Goya suffered from an unknown disease in 1792 that left him deaf. Following this, his artwork became bleak and dark. This theme carried into his collection of 82 prints, “The Disasters of War.” The collection represents his visualization of, and protests against, the atrocities of war in the early 1800s. “Se aprovechan” (They Make Use of Them) shows one such horror – soldiers stripping the dead of clothing.

 

Pablo Picasso (1881-1973)

pablo picasso, park west gallery, suite vollard

Faune Devoilant une Femme” by Pablo Picasso.

Picasso is one of the most renowned artists in the world. The Spanish artist is regarded as one of the most influential artists of the 20th century, having co-founded important movements like Cubism and also the medium of collage, and contributing to the development of mediums such as painting, sculpting and printmaking.

Faune Devoilant une Femme” (The Faun Unveiling a Woman) is part of the Vollard Suite, a collection of 100 etchings by Picasso. This etching is the largest and one of the most celebrated of the Vollard works. The imagery is based on Rembrandt’s etching, “Jupiter and Antiope,” which was inspired by the myth about the Roman god Jupiter’s seduction of a princess. The artwork is said to be Picasso’s acknowledgement of the end of his passionate relationship with Marie-Thérèse Walter.

 

Marc Chagall (1887-1985)

Chagall, Marc (after) Femme de Cirque 1960 Park West Gallery

Femme de Cirque” (1960), Marc Chagall (after)

Chagall created artwork in nearly every format, and is a pioneer of modern art who revolutionized the medium of lithography. The Russian-French artist is counted as one of the most significant Jewish artists of the 20th century.

Park West Gallery’s Holiday Sale features a colorful Chagall lithograph titled “Femme de Cirque” (Circus Woman). Chagall once wrote: “Circus! A magical word, a centuries old entertainment parading before us, in which a tear, a smile, a gesture of arm or leg takes on the quality of great art.” This artwork depicts that sentiment by featuring a female acrobat holding her balance atop a bucking goat.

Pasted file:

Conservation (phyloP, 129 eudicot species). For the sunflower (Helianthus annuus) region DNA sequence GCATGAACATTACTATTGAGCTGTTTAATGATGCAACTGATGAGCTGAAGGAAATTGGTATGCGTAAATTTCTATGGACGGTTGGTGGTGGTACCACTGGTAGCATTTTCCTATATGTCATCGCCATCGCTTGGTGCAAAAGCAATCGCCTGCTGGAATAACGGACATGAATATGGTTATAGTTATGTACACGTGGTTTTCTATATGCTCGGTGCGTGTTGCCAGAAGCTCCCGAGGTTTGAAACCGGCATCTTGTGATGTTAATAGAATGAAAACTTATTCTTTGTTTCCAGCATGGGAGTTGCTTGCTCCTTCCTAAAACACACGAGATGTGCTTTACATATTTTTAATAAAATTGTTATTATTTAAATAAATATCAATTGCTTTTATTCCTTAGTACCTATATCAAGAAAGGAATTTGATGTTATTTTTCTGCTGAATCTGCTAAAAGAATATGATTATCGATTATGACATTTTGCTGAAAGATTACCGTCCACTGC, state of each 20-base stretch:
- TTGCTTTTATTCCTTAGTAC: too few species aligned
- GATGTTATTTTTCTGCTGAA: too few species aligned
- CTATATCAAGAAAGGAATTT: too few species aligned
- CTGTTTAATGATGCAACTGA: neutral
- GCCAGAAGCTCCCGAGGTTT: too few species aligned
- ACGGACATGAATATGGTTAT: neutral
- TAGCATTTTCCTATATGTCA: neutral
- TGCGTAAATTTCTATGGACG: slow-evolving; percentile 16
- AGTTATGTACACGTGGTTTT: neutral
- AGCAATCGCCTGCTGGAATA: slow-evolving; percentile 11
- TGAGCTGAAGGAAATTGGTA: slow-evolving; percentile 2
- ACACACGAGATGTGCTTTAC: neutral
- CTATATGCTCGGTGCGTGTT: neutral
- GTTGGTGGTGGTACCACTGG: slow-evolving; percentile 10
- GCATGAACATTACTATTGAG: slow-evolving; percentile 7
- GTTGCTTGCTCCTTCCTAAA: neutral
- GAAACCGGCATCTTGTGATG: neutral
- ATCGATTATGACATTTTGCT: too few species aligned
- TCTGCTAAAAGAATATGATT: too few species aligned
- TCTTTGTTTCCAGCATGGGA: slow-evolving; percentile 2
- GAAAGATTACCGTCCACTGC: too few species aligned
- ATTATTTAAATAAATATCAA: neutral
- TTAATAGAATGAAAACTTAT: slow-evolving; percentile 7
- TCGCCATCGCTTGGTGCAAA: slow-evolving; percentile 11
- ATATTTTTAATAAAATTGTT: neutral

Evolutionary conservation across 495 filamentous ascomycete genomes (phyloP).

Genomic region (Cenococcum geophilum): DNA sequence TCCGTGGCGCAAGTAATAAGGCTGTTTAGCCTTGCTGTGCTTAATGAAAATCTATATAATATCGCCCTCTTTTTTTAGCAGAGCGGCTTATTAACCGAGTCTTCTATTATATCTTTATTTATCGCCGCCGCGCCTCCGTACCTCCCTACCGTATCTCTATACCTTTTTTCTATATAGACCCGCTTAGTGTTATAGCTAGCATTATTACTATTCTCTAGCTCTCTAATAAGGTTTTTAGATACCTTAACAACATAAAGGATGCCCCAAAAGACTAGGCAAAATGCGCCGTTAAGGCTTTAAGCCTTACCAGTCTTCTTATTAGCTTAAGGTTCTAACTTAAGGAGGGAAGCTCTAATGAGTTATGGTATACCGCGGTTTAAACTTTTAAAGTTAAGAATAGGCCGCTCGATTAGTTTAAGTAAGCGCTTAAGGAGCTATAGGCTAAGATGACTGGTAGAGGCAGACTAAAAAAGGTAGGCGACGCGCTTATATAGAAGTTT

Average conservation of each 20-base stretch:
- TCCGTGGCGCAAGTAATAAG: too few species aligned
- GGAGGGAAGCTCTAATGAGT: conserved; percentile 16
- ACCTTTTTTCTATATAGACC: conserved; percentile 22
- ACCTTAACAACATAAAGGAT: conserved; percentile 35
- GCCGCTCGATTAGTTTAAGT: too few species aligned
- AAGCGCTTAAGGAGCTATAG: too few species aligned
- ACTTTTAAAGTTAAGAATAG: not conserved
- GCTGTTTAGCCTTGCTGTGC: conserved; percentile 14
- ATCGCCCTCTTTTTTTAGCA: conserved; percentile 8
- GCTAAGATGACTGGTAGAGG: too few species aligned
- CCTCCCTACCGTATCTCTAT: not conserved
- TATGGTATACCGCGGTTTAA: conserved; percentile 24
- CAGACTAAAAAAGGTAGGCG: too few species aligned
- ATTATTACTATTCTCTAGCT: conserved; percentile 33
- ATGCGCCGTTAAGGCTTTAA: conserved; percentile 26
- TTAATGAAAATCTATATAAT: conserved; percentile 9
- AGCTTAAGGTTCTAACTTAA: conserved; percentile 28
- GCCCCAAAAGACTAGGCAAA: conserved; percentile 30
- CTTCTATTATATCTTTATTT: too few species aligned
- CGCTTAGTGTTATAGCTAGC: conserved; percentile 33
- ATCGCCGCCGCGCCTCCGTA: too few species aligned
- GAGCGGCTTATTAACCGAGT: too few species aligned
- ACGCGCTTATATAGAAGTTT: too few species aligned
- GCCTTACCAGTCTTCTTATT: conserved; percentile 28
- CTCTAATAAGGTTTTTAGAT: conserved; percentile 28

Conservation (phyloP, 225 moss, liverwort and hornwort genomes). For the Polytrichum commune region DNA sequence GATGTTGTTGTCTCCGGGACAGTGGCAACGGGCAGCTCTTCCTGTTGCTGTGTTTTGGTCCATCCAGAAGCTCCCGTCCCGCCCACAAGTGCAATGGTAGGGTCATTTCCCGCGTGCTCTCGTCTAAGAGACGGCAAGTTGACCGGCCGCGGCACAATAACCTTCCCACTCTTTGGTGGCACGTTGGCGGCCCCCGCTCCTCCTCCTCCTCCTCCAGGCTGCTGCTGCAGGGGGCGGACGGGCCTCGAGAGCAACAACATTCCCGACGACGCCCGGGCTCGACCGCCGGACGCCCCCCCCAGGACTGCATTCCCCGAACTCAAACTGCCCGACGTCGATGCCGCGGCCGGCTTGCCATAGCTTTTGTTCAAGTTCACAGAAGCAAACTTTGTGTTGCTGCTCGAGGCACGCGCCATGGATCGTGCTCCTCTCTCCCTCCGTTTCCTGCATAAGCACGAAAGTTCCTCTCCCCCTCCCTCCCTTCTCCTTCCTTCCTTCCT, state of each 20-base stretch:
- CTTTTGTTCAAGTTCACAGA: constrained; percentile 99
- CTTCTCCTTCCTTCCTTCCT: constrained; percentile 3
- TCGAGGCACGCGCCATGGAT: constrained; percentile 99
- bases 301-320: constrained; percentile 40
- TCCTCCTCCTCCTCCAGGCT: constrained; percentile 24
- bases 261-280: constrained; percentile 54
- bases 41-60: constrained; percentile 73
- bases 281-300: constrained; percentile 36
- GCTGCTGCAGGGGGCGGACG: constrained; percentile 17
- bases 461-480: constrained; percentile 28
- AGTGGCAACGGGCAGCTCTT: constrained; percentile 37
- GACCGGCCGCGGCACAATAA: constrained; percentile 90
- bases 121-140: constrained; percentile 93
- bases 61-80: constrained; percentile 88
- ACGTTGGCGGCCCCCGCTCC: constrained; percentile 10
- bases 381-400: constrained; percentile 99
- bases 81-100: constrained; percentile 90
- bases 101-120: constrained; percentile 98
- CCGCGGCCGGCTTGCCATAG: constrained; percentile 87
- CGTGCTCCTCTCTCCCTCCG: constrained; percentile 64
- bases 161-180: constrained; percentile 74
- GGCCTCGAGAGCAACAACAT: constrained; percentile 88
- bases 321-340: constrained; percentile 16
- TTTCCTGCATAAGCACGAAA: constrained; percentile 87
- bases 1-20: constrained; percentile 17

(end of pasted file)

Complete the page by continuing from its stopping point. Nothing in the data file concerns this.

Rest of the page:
Celui qui dit les choses sans rien dire (Those who say things without saying) 1975-76 Cr. 99 Marc Chagall Park West Gallery

Celui qui dit les choses sans rien dire” (Those who say things without saying), (1975-76), Marc Chagall. Cr. 99

The second work is an etching, titled, “Celui qui dit les choses sans rien dire” (Those who say things without saying), originating from Chagall’s suite of 25 images that visualize the words of French poet Louis Aragon, a founding member of the Surrealist movement.

 

Joan Miró (1893-1983)

"Ronde Nuit" (Night Watch), (1970), Joan Miro. M. 672; C. books 134 Park West Gallery

Ronde Nuit” (Night Watch), (1970), Joan Miro. M. 672; C. books 134

Andre Breton, a founder of Surrealism, called Miró “the most Surrealist of us all.” Miró earned international acclaim for his re-creation of the childlike mindset in his art. The Spanish painter, sculptor and ceramicist developed his style based on Catalan folk art, using organic forms, flattened planes and sharp lines.

The above color lithograph, “Ronde Nuit” (Night Watch), is taken from a catalog for an exposition of Miró sculptures. The artwork may be referencing Rembrandt’s famous painting, “The Night Watch.” With its abstract forms, one can find multiple interpretations of “Rone Nuit.” For example, the black and red shape on the right could be a night watchman armed with a crossbow.

 

Marcel Mouly (1918-2008)

Mouly, Marcel Le Compotier Rouge 1978 Park West Gallery

Le Compotier Rouge” (1978), Marcel Mouly

The boldly-colored, semi-abstract art of French artist Mouly is found in the permanent collections of over 20 museums, including the Museum of Modern Art in Paris. He studied with masters of modern art, including Picasso and Chagall, earning a reputation as one of the most important artists of the late 20th and early 21st centuries.

Park West Gallery offers the chance to own a unique oil painting by Mouly, “Le Compotier Rouge” (translated literally to be “The Red Fruit Dish”). When examining the painting, it is apparent Mouly was deeply influenced by Picasso’s Cubism and Henri Matisse’s Fauvism. Mouly’s connection to the leaders of modern art is even more apparent when one discovers that his art was shown alongside art by Matisse in Paris in 1945.

Contact our gallery consultants at (800) 521-9654 ext. 4 or sales@parkwestgallery.com  to learn more about collecting art from the masters.

Peter Max G.E.M. Portrait Presented to Chinese Popstar

Throughout his historic artistic career, iconic Pop artist Peter Max has portrayed the biggest celebrities in the world from the Beatles to Taylor Swift. Now, the legendary painter has taken on a star from another continent: China’s pop princess G.E.M.

On December 4, guests and media joined aboard Royal Caribbean International’s Quantum of the Seas in Shanghai, China to watch Park West Gallery unveil Max’s eye-popping portrait of G.E.M. Max and G.E.M. donated the artwork to the China Foundation of Culture and Arts for Children. Proceeds will go toward artistic enrichment for children in impoverished areas of China.

g-e-m

G.E.M. portrait by Peter Max

“Art and music are both universal languages which rise above all else to connect us as human beings,” Park West Gallery Executive Vice President of Sales Stoney Goldstein said. “Here, a bright shining star in the East meets a longtime legend of the West for a very special collaboration that will have an everlasting impact. Today, we all experienced something truly remarkable.”